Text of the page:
Having launched this blog less than two months ago and still feeling my way I was interested to see a thread in the Book Depository Editor's Corner about a meeting in London of book trade people to discuss literary blogs that seemed to suggest some weren't of much value. I am sure this is true - some are pretty poor and some of the discussions at, for example, the Guardian books blog are ill-expressed drivel as far as I can see - but it does raise the question of what criteria you use to determine whether a blog is good or bad. Or put more simply, what are literary blogs for? In my case I was attracted in the usual internet way by the fact that it was possible, that it was there. By a few keystrokes, using design templates, one could create a reasonably stylish blog in a few minutes and using it is as easy as falling off a log. But what is it for? That's harder. Two key features of blogging - anonymity and extreme subjectivity - didn't attract me in the least, which probably means that for some people it isn't a real blog at all. Anonymity in particular (apart from those who are writing under censorship or who are whistleblowers) completely baffles me. As a published author I wanted to use it to maintain my profile and inform potential readers about what I was up to but that raises another question: who is the audience? Serious literary readership in the UK is very small as print-runs (I am also a small poetry publisher so I know all about that!) and sales of poetry and new literary fiction demonstrate. These are pitifully small so if you get a few thousand readers of a blog you are doing well (I have had less than 150 hits so far in nearly two months!). It's also quite fun to do which shouldn't be dismissed as a motive but I suppose one does want to stimulate a bit of debate and get some responses (other than those from people trying to sell their T-shirts) and that is proving harder. Some literary blogs are excellent and thought-provoking though some are very poorly written which is unforgivable for literary material and some are a bit manipulative - excluding posts because the comment doesn't fit rather than using that tool to keep out the flaky or obsessive. But on the whole they give a chance for some views to be ventilated and that has to be a good thing. So I shall press on for the time being. Please join in!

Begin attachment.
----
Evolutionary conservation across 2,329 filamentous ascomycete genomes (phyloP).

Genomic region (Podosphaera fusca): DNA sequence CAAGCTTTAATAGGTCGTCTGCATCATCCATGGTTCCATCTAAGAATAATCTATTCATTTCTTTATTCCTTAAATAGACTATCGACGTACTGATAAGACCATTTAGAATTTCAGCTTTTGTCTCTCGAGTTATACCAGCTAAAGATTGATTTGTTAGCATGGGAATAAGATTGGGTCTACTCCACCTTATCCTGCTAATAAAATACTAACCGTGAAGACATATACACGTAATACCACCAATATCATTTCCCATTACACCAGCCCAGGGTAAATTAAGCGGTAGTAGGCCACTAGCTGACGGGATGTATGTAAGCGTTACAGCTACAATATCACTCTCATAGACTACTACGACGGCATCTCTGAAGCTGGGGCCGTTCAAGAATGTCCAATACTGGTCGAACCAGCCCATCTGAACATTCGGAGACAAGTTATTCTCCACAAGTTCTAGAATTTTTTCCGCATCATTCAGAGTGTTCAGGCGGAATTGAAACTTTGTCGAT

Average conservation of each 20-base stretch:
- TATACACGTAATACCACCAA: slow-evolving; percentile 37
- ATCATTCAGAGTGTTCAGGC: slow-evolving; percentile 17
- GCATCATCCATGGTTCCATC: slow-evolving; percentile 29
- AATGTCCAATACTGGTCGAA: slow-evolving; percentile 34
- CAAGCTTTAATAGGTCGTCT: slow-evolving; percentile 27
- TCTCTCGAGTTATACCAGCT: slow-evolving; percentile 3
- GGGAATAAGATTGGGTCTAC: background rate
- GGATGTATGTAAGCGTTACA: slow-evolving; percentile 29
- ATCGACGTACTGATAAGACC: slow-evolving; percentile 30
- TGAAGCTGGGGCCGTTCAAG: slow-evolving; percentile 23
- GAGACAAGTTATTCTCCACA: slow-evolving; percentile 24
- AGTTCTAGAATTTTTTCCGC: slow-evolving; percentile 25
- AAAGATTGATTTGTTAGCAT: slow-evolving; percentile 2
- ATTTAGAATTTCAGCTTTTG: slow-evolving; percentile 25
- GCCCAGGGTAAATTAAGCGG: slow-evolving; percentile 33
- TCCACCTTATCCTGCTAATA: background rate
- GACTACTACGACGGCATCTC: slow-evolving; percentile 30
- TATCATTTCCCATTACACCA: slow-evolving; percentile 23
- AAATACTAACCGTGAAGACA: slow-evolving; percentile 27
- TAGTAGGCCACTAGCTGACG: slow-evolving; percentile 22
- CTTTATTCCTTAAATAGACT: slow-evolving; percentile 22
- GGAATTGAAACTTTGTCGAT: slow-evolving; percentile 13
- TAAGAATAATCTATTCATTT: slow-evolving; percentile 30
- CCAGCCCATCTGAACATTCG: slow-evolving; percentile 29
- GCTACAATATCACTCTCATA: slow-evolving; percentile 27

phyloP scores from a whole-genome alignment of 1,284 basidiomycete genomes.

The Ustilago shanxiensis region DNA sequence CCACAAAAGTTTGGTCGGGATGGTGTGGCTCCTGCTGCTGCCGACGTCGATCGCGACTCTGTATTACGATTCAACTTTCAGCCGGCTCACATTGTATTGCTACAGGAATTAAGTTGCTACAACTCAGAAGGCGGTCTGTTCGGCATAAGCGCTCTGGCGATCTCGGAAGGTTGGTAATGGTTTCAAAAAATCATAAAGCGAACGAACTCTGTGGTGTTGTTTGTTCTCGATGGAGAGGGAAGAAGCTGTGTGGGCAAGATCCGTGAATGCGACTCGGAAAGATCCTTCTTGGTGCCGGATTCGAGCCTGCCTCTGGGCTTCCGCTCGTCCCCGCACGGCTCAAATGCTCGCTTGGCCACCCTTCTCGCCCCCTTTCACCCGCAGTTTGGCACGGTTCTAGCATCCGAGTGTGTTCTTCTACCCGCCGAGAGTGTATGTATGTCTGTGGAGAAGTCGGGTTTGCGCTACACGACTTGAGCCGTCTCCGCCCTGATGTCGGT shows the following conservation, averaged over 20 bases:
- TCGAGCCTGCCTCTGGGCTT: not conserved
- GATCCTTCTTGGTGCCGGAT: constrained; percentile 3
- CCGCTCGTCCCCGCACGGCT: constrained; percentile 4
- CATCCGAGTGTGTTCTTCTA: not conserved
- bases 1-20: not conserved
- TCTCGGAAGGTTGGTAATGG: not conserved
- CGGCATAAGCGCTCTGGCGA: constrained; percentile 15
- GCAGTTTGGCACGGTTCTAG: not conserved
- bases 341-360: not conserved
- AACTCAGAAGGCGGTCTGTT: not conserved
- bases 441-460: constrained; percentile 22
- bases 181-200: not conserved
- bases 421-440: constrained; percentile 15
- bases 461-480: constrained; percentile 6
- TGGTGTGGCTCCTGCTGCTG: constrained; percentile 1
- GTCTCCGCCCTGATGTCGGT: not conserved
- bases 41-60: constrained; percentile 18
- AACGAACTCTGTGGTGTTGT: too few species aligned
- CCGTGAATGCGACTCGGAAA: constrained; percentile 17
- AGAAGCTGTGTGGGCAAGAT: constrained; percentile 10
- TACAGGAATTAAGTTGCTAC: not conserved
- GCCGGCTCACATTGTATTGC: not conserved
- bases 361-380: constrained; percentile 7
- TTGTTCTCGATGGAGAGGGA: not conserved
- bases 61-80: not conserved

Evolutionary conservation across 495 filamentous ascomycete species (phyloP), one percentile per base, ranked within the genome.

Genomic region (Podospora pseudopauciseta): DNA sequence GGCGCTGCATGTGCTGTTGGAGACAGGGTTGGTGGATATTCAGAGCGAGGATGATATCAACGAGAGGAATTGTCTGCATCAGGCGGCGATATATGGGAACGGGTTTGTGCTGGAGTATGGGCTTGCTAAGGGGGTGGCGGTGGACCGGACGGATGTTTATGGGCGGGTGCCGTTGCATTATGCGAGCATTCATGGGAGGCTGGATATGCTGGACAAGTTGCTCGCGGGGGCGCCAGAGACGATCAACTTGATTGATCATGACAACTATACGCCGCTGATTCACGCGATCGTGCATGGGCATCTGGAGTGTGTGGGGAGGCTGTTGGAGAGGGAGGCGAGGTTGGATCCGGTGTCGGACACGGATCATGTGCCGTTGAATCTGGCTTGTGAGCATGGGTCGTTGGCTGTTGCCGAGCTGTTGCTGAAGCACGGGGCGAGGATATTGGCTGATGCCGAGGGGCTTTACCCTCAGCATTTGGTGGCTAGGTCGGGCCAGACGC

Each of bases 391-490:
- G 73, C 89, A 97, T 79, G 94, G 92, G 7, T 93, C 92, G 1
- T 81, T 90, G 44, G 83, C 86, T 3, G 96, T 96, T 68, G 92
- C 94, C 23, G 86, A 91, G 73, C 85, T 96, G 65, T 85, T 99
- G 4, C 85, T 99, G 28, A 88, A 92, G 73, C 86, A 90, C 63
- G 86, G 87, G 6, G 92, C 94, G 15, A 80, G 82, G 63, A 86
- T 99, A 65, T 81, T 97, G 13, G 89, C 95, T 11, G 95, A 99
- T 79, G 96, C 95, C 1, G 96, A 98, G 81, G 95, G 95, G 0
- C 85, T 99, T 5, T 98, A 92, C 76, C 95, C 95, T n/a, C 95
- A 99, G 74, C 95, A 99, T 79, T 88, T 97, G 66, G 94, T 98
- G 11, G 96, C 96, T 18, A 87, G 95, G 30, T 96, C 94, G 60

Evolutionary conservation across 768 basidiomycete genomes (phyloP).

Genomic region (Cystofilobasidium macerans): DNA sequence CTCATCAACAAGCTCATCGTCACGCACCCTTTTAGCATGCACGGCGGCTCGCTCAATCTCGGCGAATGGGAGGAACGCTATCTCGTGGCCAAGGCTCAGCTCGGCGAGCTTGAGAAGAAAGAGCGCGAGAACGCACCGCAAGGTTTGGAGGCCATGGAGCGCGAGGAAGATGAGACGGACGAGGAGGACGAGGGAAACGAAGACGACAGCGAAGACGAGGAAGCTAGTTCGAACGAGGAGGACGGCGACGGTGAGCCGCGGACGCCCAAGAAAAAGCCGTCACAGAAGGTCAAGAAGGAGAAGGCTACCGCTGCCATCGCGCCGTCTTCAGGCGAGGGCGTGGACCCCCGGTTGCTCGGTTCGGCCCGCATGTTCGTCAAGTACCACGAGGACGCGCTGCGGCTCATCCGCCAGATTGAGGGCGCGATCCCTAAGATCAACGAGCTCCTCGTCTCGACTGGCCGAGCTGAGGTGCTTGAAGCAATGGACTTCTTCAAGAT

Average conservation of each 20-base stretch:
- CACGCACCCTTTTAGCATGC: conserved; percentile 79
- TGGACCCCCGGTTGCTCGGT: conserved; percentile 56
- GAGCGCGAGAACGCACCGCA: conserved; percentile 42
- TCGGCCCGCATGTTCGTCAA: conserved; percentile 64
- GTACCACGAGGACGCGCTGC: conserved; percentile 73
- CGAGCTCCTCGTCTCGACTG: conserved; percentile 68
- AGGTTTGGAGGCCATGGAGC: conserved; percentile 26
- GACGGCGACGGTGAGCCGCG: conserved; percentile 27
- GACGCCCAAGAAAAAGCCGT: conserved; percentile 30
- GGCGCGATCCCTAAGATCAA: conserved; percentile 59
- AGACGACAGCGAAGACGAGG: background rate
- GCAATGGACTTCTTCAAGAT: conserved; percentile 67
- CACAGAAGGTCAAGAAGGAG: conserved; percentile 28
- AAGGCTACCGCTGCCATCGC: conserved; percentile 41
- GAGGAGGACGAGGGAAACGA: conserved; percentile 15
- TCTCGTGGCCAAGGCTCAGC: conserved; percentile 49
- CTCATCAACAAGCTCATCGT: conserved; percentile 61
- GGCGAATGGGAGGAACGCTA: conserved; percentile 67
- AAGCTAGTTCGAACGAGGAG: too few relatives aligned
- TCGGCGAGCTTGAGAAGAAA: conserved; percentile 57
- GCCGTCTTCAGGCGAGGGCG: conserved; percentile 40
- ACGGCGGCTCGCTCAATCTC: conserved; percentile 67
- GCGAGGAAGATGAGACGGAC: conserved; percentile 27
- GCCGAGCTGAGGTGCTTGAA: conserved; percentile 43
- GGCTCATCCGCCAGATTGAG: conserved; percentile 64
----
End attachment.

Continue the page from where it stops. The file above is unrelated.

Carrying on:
Monday, 3 September 2007

No, no, no: the McEwan problem that isn't

In an article in Sunday's Independent on Sunday John Sutherland swung to the defence of Ian McEwan whom he described as the best living English novelist (discuss). Sutherland's argument was that the circus surrounding McEwan's new film Atonement (that's funny, I thought it had been written by Keira Knightley) had been the occasion of an outburst of resentment against McEwan based simply and solely on envy. Managing to misrepresent a very perceptive review by John Banville in the New York Review of Books some time ago of his earlier novel Saturday, Sutherland lambasted those who had been attacking the novelist for being too rich, too successful etc etc. With friends like Sutherland, McEwan needs no enemies. They would do well to pipe down. The film (which I don't doubt will prove to be excellent) is being mercilessly over-hyped and if I were McEwan I'd quietly stand back and let it make its way. The debate about whether the short novella Chesil Beach, which I seem to have liked more than other literary bloggers, should win the Booker (it shouldn't, for reasons to numerous to go into here) is one thing but this familiar newspaper column obsession with stroking the bruised egos of those whose pain is to be insufficently loved at the moment of their triumph is another. Knock it on the head, is my advice to the North London literary gents. As Ms Winehouse observed on the question of rehab: "I ain't got the time, and if my Daddy says I'm fine." There isn't a problem here.

But excuse me, that's Amazon at the door with the new Coetzee...

Sunday, 2 September 2007

Nature Notes

Here is a heron enjoying the morning sun on a remote stretch of water in the depths of the English countryside. Er, not exactly, I sidled up to him this morning in Regent's Park, a stone's throw from the roar of traffic in Marylebone Road and the queues forming outside Madame Tussaud's. The miracle of central London's parks is easily overlooked.